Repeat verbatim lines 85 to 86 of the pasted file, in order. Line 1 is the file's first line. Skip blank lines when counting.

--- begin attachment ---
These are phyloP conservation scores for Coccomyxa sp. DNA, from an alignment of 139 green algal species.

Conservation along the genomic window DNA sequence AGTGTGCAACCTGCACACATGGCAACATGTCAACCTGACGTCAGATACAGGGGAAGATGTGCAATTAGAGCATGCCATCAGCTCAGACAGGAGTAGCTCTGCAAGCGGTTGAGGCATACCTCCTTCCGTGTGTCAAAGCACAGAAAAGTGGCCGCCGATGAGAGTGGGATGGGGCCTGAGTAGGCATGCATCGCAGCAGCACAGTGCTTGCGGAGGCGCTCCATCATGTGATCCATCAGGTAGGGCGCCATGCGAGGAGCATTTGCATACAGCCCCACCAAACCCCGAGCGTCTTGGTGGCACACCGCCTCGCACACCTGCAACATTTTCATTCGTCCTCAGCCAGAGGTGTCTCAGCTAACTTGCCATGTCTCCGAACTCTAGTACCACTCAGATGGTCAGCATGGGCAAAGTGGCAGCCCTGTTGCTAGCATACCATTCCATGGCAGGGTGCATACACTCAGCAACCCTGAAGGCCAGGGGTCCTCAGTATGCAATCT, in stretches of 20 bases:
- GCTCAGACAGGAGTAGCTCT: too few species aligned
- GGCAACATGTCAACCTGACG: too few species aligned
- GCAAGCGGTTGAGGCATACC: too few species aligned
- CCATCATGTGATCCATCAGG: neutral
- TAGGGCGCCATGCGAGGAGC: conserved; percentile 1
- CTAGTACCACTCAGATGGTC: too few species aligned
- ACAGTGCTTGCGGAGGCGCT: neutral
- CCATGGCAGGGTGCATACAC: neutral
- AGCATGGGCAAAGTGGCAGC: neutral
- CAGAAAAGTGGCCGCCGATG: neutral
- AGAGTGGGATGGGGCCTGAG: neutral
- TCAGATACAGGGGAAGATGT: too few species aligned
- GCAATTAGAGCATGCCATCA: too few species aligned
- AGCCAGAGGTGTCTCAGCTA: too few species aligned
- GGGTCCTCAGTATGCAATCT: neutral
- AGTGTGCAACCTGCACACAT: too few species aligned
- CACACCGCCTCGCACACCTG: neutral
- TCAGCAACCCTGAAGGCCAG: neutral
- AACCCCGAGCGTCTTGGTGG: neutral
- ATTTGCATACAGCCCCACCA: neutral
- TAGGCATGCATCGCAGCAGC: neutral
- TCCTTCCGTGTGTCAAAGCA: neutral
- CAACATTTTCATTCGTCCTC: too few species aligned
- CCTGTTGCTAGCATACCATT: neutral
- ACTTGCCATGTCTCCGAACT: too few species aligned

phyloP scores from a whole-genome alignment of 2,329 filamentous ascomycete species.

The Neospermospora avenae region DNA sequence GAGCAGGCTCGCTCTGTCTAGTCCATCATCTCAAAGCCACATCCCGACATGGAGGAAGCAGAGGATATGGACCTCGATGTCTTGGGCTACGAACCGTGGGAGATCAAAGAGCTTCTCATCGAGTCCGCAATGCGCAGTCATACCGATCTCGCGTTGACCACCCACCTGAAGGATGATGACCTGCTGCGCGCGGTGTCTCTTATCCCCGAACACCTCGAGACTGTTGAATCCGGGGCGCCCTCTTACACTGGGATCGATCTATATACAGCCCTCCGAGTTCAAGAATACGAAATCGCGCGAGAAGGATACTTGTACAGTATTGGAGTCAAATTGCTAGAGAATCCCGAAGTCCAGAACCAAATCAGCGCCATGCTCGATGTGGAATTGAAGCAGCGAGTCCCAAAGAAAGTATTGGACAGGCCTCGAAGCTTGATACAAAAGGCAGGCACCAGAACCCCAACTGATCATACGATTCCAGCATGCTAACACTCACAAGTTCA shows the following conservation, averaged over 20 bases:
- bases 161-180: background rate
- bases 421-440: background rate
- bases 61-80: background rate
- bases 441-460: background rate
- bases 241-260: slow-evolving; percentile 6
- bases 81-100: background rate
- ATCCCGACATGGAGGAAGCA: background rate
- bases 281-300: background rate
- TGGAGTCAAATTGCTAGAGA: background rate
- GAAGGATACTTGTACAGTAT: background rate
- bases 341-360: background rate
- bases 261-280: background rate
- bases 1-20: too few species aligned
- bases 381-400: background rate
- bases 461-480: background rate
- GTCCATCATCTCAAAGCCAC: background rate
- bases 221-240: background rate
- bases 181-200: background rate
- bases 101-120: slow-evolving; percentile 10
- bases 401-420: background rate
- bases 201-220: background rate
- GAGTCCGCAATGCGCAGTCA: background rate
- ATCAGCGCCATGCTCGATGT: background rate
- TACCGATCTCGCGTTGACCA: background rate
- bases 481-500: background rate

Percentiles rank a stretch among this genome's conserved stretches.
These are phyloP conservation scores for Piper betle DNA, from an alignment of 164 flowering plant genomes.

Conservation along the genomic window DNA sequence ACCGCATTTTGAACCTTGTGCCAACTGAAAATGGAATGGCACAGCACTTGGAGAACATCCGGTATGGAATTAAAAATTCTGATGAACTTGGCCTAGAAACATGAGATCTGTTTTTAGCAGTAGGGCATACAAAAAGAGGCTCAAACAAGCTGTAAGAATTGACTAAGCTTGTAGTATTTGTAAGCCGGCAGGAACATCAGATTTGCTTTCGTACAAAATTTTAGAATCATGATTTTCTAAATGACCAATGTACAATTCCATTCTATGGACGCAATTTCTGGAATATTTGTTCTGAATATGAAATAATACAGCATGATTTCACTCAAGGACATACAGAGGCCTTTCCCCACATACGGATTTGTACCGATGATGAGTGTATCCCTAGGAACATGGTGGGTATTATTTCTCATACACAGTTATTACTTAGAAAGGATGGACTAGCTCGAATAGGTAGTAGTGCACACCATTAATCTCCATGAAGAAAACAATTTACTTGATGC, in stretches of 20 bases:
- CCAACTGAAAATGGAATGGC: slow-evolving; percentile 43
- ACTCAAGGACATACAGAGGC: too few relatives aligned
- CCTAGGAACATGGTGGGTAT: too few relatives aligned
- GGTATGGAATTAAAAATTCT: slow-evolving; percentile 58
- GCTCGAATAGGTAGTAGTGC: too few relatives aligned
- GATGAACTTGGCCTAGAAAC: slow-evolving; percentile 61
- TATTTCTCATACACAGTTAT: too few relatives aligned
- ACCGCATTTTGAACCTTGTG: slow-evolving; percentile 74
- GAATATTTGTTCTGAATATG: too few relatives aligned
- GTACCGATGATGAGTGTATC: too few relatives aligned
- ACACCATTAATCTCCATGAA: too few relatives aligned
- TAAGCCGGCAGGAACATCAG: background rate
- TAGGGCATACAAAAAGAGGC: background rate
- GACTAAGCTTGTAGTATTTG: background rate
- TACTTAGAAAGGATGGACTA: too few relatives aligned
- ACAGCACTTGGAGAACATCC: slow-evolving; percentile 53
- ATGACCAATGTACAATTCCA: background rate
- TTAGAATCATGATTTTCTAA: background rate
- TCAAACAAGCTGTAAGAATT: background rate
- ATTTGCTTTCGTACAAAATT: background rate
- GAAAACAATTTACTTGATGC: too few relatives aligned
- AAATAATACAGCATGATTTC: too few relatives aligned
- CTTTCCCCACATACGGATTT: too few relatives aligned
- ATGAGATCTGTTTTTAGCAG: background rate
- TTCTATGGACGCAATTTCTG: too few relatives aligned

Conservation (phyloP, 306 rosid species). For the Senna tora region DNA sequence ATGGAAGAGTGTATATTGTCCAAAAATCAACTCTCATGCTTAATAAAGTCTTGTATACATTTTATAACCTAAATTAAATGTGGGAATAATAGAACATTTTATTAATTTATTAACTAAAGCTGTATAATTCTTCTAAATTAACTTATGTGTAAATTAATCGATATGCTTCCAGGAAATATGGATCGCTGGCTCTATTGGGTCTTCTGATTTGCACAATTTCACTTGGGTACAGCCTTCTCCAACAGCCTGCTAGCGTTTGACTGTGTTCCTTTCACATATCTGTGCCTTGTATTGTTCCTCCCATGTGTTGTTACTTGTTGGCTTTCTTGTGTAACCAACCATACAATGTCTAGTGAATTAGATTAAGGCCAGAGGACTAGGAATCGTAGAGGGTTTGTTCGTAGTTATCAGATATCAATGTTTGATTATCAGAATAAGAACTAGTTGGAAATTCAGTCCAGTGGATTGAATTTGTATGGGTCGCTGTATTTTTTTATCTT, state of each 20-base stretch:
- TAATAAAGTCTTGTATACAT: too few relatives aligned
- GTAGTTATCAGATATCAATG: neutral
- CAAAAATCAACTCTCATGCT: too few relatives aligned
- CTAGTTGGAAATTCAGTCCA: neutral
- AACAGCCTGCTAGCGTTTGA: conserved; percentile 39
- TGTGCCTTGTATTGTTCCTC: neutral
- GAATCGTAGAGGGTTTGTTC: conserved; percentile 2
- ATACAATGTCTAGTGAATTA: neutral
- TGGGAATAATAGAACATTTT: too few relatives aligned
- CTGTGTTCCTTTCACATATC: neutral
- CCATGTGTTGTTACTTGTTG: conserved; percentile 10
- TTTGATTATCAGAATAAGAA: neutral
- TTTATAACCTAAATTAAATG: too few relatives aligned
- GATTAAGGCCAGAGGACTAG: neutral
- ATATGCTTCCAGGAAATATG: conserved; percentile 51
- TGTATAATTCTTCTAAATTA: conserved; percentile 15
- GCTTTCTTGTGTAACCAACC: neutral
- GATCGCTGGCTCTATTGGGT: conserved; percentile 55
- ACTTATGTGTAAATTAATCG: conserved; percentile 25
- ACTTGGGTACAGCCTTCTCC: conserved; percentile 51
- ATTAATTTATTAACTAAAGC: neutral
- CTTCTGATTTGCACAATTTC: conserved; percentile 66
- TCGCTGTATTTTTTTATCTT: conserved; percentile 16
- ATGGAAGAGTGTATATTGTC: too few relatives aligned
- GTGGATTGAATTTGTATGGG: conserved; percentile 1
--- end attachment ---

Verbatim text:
- GTAGTTATCAGATATCAATG: neutral
- CAAAAATCAACTCTCATGCT: too few relatives aligned